The treatment for withdrawing the subject is indicated to be sublingual administration, of a single agonist-antagonist, over a 1-4 week period. This is followed by a maintenance period, wherein the subject is sublingually administered a simultaneous combination of an agonist-antagonist and an antagonist.

LEWIS, et al. U.S. Pat. No. '492, U.S. Pat. No. 4,661,492, discloses an analgesic composition in parenteral or sublingual unit dosage form, comprising an active dose of buprenorphine, and an amount of naltrexone sufficient to prove aversive to a narcotic addict by parenteral administration, but insufficient to compromise the analgesic action of the buprenorphine. The dose of buprenorphine in the parenteral form is from about 0.3 mg to about 0.6 mg, and in the sublingual form, from about 0.1 mg to about 0.4 mg; the relative weights of naltrexone and buprenorphine are within the ratio of 1:12 to 1:3 for the parenteral form, and within the ratio of 1:4 to 1:1 for the sublingual form.

This patent primarily addresses the issue of providing a method of administering buprenorphine, in a dosage formulation that would render it with a low abuse level, while sustaining its analgesic properties. There is no disclosure pertaining to the use, of any of the agents discussed in the patent, for addiction withdrawal purposes.

GORDON et al., U.S. Pat. No. 4,457,933, discloses a method of decreasing both the oral and parenteral abuse potential of strong analgetic agents such as oxycodone, propoxyphene and pentazocine, by combining an analgesic dose of analgetic agents, with naloxone, in specific, relatively narrow ranges. Oxycodone-naloxone compositions having a ratio of 2.5-5:1 parts by weight, and pentazocine-naloxone compositions having a ratio of 16-50:1 parts by weight, are indicated to be preferred.

The stated goal, for such combination of agents, is to reduce analgetic agent abuse; such reduction in abuse will accordingly enable certain strong analgetic agents, in combination with naloxone, to be subject to a lower schedule of narcotic control than required for the analgetic agent alone, thereby permitting greater use thereof. GORDON et al. further discloses that, within certain narrow ranges, the combination of the powerful analgetic and naloxone produced the effect of the analgesic, without the addictive side effects.

HUSSAIN, U.S. Pat. No. 4,464,378, discloses administration of narcotic antagonists, narcotic analgesics, and related compounds, and dosage forms containing those compounds which are adapted for nasal administration. The patent discloses a nasal preparation for each of naloxone, naltrexone, and buprenorphine but not using any of them in combination, or together in the same treatment; there is further no disclosure pertaining to withdrawal from opioid addiction.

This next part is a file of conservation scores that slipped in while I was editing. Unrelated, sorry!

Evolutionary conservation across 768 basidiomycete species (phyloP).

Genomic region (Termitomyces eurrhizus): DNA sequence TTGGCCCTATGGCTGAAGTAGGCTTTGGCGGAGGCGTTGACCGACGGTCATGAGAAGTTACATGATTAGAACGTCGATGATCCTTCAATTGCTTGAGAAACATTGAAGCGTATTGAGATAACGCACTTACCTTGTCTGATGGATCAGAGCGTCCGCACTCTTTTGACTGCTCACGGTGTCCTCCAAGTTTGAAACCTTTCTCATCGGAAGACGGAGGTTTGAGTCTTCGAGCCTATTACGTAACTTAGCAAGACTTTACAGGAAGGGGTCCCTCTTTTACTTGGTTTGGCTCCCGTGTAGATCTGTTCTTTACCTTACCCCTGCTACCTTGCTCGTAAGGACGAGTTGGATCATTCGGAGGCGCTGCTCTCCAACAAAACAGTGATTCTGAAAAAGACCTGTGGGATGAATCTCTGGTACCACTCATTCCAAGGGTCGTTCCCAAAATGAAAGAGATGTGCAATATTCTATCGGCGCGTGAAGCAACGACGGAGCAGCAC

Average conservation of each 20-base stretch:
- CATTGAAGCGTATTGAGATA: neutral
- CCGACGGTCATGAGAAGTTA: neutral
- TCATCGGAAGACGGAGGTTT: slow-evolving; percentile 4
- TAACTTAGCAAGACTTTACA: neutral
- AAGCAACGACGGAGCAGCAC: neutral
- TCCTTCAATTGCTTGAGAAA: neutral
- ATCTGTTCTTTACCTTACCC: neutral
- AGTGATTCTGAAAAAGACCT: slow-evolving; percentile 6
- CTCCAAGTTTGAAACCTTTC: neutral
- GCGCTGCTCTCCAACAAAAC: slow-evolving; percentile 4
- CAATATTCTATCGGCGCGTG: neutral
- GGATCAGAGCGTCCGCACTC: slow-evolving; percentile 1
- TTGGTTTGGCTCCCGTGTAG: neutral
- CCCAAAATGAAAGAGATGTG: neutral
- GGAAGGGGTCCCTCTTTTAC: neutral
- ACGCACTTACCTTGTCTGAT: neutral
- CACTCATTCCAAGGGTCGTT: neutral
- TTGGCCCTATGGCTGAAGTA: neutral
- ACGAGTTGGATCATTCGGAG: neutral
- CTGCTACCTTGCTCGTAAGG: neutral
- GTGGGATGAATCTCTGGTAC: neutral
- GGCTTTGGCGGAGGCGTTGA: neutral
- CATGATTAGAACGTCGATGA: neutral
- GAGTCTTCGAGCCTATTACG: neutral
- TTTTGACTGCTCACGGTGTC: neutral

PASTERNAK, U.S. Pat. No. 4,803,208, discusses the 14-hydroxydihydromorphinone hydrazones (naloxazone, oxymorphazone and naltrexazone) and their irreversible binding to opiate receptors; such activity is indicated to result probably by the formation of these compounds' azines. The patent discloses naloxone and naltrexone in terms of their azine derivative, and indicates that the hydrazone and azine derivatives of these compounds are not as capable of displacing agents from opioid receptors as the parent compound.

PASTERNAK further discusses the use of the antagonists naloxonazone and naltrexonazine as blockers of morphine, and other opiates, in maintenance programs from opioid abuse. PASTERNAK discloses that the benefit of the dihydromorphinone compounds, as agents for opiate maintenance programs, is due to their prolonged action--i.e., in the order of days--compared to the duration of currently available drugs--i.e., in the order of only a few hours.

SUMMARY OF THE INVENTION

This invention relates to a method for the treatment of addiction in a subject, by reducing the amount of the target addictive agent in the subject. This method comprises the successive administration of a plurality of therapeutic agents, each in an amount effective to reduce the physiological level of the target agent in the subject.

In the method of this invention, each of the indicated plurality of therapeutic agents competes, with the target agent, for binding sites. Also, at least one of the plurality of therapeutic agents controls withdrawal suffered by the subject, as a result of dropping physiological levels of the target agent.

Preferably, following the method of the invention, the administration of the plurality of therapeutic agents continues at least until one of the therapeutic agents fails to evoke withdrawal symptoms in the subject.